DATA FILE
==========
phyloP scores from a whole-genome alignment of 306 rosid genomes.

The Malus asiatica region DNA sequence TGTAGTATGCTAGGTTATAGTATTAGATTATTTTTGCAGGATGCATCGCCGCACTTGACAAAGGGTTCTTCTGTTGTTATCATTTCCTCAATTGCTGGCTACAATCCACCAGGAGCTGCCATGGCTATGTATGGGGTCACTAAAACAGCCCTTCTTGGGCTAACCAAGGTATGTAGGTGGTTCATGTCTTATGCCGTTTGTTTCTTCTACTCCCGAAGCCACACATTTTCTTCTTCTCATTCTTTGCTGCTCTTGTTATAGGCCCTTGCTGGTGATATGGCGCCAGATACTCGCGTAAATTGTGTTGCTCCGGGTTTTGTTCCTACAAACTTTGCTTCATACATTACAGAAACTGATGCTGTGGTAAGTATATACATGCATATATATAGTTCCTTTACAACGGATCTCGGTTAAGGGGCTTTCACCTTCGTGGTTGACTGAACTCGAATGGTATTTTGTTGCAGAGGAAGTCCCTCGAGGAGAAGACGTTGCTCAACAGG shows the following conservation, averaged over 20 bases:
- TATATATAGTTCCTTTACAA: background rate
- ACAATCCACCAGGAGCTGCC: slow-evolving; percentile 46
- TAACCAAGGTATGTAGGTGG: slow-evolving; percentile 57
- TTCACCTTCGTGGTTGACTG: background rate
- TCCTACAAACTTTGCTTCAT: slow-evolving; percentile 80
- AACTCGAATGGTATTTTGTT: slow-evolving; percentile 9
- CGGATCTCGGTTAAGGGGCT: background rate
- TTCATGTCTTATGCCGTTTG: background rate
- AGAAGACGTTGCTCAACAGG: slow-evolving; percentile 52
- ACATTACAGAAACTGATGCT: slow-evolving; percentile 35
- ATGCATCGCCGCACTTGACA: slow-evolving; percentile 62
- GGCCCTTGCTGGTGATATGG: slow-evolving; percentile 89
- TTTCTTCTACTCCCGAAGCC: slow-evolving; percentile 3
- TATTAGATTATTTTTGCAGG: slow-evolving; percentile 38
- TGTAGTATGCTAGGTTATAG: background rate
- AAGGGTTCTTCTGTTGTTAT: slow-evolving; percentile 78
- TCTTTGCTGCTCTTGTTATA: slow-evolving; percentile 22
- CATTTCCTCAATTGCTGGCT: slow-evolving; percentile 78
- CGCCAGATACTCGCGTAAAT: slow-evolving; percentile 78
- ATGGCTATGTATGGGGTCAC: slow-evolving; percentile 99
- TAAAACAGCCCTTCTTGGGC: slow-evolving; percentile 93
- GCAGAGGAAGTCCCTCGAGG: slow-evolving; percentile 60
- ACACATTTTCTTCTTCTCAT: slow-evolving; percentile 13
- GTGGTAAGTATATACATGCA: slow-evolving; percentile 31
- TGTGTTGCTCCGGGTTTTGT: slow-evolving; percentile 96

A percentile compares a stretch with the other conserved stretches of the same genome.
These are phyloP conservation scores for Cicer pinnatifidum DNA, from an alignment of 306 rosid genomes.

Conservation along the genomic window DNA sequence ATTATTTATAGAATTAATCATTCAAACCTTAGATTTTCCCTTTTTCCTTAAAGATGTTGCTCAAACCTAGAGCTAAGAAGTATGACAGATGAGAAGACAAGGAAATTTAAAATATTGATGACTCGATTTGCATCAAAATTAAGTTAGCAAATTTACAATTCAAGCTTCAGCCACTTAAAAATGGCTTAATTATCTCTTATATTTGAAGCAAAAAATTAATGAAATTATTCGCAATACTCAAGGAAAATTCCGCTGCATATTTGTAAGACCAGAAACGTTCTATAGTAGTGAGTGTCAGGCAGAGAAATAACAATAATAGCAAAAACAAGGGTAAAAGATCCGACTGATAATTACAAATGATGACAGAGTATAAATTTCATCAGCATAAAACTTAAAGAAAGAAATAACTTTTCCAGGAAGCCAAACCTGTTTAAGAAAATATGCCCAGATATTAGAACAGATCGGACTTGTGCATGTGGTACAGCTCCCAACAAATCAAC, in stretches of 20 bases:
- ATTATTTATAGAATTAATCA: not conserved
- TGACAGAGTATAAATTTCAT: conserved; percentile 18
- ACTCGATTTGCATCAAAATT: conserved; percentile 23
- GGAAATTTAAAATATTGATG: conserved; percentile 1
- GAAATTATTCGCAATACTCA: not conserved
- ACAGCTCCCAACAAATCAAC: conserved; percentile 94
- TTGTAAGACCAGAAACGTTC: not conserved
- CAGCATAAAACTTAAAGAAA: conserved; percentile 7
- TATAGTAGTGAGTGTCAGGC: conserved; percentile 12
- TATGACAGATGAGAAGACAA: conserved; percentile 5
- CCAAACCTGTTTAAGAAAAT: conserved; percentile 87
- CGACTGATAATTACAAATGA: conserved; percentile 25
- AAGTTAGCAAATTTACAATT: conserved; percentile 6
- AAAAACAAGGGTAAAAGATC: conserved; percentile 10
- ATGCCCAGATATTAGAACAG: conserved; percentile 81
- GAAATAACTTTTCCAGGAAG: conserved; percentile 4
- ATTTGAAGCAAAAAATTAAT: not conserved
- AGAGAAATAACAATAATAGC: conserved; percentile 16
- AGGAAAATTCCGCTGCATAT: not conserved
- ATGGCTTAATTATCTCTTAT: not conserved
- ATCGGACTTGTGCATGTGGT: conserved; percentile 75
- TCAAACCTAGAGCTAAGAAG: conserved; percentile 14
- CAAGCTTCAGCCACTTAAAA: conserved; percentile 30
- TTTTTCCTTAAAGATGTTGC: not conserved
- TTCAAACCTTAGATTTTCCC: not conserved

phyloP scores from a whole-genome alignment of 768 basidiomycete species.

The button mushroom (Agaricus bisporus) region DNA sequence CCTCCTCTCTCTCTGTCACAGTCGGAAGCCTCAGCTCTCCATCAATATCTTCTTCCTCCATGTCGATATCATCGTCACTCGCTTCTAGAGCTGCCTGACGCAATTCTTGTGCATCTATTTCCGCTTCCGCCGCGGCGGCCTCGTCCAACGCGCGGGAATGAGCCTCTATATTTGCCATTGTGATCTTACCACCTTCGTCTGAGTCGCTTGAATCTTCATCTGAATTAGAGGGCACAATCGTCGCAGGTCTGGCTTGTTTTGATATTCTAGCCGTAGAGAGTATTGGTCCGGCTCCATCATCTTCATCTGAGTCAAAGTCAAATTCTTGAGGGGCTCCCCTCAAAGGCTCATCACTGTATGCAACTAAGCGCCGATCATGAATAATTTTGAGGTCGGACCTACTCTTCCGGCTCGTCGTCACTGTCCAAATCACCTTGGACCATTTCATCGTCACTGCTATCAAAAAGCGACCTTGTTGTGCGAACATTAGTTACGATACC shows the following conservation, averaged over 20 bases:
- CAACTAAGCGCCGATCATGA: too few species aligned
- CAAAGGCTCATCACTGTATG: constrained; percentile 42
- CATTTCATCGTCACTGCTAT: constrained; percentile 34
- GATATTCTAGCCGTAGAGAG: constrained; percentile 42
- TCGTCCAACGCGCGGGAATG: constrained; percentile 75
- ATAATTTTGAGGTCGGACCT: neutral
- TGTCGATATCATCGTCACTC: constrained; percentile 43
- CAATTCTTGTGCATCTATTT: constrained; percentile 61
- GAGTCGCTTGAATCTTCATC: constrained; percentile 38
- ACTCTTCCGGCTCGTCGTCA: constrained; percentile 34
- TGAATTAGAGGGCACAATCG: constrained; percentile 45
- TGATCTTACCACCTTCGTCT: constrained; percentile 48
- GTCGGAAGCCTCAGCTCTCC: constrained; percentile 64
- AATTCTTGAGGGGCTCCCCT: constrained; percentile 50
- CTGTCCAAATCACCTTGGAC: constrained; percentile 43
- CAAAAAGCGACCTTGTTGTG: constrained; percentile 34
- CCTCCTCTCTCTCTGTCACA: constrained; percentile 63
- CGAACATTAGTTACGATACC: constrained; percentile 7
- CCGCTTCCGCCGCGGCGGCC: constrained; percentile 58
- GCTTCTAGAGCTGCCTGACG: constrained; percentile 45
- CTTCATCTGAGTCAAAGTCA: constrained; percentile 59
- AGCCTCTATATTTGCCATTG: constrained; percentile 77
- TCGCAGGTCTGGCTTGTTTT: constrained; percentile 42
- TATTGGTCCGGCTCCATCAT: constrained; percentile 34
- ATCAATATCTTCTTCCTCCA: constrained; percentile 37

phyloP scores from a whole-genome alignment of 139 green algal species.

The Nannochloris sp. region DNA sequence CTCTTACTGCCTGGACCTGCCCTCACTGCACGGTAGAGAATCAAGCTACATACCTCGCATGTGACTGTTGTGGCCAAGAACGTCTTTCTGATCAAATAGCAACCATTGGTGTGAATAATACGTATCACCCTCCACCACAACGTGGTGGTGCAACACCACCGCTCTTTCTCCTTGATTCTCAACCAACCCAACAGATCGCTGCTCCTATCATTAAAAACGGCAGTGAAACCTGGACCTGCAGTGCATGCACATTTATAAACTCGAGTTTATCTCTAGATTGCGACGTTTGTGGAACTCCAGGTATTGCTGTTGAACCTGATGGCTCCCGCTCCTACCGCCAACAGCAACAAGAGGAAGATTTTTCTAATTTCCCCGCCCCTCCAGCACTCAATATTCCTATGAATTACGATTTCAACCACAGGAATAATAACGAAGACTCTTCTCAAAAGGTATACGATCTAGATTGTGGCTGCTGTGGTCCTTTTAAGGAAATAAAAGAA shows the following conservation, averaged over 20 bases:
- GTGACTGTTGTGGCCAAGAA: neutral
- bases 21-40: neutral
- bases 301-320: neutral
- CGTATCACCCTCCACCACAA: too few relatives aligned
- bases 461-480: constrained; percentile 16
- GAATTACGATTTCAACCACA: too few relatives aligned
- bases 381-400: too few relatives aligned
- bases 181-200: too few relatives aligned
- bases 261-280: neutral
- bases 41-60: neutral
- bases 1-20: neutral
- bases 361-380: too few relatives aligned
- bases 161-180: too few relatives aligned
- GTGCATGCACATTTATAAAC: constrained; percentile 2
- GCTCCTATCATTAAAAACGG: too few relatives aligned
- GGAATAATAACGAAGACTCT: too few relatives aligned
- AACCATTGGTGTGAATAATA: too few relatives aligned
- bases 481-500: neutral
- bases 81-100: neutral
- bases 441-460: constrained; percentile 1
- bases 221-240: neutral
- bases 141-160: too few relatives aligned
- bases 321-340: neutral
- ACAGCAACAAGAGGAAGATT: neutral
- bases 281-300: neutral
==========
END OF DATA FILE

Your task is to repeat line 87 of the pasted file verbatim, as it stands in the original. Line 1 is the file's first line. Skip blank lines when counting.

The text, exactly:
- bases 301-320: neutral